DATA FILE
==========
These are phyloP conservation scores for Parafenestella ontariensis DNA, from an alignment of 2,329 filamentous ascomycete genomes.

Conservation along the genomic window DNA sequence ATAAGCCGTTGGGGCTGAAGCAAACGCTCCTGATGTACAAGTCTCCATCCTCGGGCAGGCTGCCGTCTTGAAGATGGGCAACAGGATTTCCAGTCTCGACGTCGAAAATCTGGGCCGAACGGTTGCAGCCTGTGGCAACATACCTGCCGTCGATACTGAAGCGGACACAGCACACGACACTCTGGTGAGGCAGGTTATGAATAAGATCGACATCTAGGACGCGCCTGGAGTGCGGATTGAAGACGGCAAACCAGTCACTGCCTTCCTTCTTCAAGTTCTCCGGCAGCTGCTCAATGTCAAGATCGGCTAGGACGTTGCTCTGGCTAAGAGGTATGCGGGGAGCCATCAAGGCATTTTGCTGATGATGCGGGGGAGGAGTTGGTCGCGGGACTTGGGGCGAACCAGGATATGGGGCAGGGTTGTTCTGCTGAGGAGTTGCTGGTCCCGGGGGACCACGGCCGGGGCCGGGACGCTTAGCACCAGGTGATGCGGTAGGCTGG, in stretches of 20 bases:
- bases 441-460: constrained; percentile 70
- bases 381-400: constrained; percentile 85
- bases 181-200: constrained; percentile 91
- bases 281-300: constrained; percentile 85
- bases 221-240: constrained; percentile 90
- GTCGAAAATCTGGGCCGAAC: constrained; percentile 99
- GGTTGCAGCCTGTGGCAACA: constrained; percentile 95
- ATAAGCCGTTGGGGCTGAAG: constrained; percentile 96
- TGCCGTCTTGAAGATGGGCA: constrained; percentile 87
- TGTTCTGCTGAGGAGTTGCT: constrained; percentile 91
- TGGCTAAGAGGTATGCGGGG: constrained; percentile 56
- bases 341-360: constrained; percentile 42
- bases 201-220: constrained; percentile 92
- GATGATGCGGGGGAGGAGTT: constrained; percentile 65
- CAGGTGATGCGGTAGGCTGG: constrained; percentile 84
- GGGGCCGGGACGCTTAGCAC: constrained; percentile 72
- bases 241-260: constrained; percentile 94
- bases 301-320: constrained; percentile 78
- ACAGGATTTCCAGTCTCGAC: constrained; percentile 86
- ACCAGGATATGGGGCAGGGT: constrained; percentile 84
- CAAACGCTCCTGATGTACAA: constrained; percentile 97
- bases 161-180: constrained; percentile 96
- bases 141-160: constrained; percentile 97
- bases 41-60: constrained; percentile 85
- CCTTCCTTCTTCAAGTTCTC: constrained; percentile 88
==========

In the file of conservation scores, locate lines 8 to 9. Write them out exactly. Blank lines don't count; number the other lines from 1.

- GTCGAAAATCTGGGCCGAAC: constrained; percentile 99
- GGTTGCAGCCTGTGGCAACA: constrained; percentile 95